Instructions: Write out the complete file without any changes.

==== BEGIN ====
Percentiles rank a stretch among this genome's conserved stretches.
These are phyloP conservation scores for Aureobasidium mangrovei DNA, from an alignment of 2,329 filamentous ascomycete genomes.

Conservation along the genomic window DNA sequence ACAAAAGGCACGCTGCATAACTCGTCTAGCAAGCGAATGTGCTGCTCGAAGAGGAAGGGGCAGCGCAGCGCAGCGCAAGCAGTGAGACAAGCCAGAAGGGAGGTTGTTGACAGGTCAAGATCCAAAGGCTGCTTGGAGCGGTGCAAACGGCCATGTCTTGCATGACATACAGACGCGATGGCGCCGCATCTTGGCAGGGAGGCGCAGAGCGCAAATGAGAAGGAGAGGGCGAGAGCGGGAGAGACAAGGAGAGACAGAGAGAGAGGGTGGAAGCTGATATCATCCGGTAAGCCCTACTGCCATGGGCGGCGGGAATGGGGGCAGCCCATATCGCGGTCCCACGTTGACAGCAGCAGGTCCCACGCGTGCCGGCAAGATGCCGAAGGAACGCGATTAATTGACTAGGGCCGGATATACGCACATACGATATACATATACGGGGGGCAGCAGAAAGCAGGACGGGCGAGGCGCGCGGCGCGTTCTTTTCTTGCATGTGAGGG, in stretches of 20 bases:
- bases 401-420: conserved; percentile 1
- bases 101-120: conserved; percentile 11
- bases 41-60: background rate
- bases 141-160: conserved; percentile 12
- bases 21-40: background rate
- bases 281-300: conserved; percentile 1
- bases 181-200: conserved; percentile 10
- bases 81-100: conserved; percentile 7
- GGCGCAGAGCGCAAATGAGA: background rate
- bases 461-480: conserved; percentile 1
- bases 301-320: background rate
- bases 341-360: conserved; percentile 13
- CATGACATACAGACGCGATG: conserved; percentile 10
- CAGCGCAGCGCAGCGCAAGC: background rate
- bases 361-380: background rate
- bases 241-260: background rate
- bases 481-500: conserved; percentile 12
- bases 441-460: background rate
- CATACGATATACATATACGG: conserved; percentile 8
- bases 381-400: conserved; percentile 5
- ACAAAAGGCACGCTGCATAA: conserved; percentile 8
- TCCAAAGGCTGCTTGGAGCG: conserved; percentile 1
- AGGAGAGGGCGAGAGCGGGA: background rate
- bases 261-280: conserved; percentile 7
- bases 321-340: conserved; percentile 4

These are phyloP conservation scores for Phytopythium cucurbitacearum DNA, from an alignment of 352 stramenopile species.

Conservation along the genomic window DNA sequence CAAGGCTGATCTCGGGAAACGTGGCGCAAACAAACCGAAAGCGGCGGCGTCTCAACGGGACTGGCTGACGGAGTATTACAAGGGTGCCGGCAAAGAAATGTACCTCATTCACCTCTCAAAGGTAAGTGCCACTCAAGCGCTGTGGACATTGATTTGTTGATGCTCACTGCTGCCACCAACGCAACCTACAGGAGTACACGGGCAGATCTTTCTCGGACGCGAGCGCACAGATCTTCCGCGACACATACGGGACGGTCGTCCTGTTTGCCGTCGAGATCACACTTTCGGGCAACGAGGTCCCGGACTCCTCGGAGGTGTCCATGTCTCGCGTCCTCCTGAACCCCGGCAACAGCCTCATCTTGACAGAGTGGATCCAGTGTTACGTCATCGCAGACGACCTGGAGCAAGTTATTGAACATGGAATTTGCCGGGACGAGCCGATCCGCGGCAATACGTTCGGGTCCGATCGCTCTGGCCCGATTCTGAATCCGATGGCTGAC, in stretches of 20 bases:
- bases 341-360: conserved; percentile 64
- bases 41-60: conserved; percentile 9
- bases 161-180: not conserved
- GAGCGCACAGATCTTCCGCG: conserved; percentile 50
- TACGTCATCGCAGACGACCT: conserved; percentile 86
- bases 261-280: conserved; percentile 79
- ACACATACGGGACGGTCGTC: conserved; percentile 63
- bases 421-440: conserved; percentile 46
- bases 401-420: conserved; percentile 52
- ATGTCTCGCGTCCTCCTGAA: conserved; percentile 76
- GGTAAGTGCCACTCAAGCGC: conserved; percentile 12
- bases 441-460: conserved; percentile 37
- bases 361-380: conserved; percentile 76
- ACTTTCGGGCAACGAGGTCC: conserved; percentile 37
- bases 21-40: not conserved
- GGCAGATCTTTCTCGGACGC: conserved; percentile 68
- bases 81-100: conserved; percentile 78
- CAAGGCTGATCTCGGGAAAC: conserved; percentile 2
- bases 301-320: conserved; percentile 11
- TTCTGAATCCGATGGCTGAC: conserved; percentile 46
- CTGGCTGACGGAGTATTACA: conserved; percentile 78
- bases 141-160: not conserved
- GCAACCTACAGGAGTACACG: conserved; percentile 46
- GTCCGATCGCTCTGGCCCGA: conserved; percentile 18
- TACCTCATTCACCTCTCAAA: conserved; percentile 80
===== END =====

Percentiles rank a stretch among this genome's conserved stretches.
These are phyloP conservation scores for Aureobasidium mangrovei DNA, from an alignment of 2,329 filamentous ascomycete genomes.

Conservation along the genomic window DNA sequence ACAAAAGGCACGCTGCATAACTCGTCTAGCAAGCGAATGTGCTGCTCGAAGAGGAAGGGGCAGCGCAGCGCAGCGCAAGCAGTGAGACAAGCCAGAAGGGAGGTTGTTGACAGGTCAAGATCCAAAGGCTGCTTGGAGCGGTGCAAACGGCCATGTCTTGCATGACATACAGACGCGATGGCGCCGCATCTTGGCAGGGAGGCGCAGAGCGCAAATGAGAAGGAGAGGGCGAGAGCGGGAGAGACAAGGAGAGACAGAGAGAGAGGGTGGAAGCTGATATCATCCGGTAAGCCCTACTGCCATGGGCGGCGGGAATGGGGGCAGCCCATATCGCGGTCCCACGTTGACAGCAGCAGGTCCCACGCGTGCCGGCAAGATGCCGAAGGAACGCGATTAATTGACTAGGGCCGGATATACGCACATACGATATACATATACGGGGGGCAGCAGAAAGCAGGACGGGCGAGGCGCGCGGCGCGTTCTTTTCTTGCATGTGAGGG, in stretches of 20 bases:
- bases 401-420: conserved; percentile 1
- bases 101-120: conserved; percentile 11
- bases 41-60: background rate
- bases 141-160: conserved; percentile 12
- bases 21-40: background rate
- bases 281-300: conserved; percentile 1
- bases 181-200: conserved; percentile 10
- bases 81-100: conserved; percentile 7
- GGCGCAGAGCGCAAATGAGA: background rate
- bases 461-480: conserved; percentile 1
- bases 301-320: background rate
- bases 341-360: conserved; percentile 13
- CATGACATACAGACGCGATG: conserved; percentile 10
- CAGCGCAGCGCAGCGCAAGC: background rate
- bases 361-380: background rate
- bases 241-260: background rate
- bases 481-500: conserved; percentile 12
- bases 441-460: background rate
- CATACGATATACATATACGG: conserved; percentile 8
- bases 381-400: conserved; percentile 5
- ACAAAAGGCACGCTGCATAA: conserved; percentile 8
- TCCAAAGGCTGCTTGGAGCG: conserved; percentile 1
- AGGAGAGGGCGAGAGCGGGA: background rate
- bases 261-280: conserved; percentile 7
- bases 321-340: conserved; percentile 4

These are phyloP conservation scores for Phytopythium cucurbitacearum DNA, from an alignment of 352 stramenopile species.

Conservation along the genomic window DNA sequence CAAGGCTGATCTCGGGAAACGTGGCGCAAACAAACCGAAAGCGGCGGCGTCTCAACGGGACTGGCTGACGGAGTATTACAAGGGTGCCGGCAAAGAAATGTACCTCATTCACCTCTCAAAGGTAAGTGCCACTCAAGCGCTGTGGACATTGATTTGTTGATGCTCACTGCTGCCACCAACGCAACCTACAGGAGTACACGGGCAGATCTTTCTCGGACGCGAGCGCACAGATCTTCCGCGACACATACGGGACGGTCGTCCTGTTTGCCGTCGAGATCACACTTTCGGGCAACGAGGTCCCGGACTCCTCGGAGGTGTCCATGTCTCGCGTCCTCCTGAACCCCGGCAACAGCCTCATCTTGACAGAGTGGATCCAGTGTTACGTCATCGCAGACGACCTGGAGCAAGTTATTGAACATGGAATTTGCCGGGACGAGCCGATCCGCGGCAATACGTTCGGGTCCGATCGCTCTGGCCCGATTCTGAATCCGATGGCTGAC, in stretches of 20 bases:
- bases 341-360: conserved; percentile 64
- bases 41-60: conserved; percentile 9
- bases 161-180: not conserved
- GAGCGCACAGATCTTCCGCG: conserved; percentile 50
- TACGTCATCGCAGACGACCT: conserved; percentile 86
- bases 261-280: conserved; percentile 79
- ACACATACGGGACGGTCGTC: conserved; percentile 63
- bases 421-440: conserved; percentile 46
- bases 401-420: conserved; percentile 52
- ATGTCTCGCGTCCTCCTGAA: conserved; percentile 76
- GGTAAGTGCCACTCAAGCGC: conserved; percentile 12
- bases 441-460: conserved; percentile 37
- bases 361-380: conserved; percentile 76
- ACTTTCGGGCAACGAGGTCC: conserved; percentile 37
- bases 21-40: not conserved
- GGCAGATCTTTCTCGGACGC: conserved; percentile 68
- bases 81-100: conserved; percentile 78
- CAAGGCTGATCTCGGGAAAC: conserved; percentile 2
- bases 301-320: conserved; percentile 11
- TTCTGAATCCGATGGCTGAC: conserved; percentile 46
- CTGGCTGACGGAGTATTACA: conserved; percentile 78
- bases 141-160: not conserved
- GCAACCTACAGGAGTACACG: conserved; percentile 46
- GTCCGATCGCTCTGGCCCGA: conserved; percentile 18
- TACCTCATTCACCTCTCAAA: conserved; percentile 80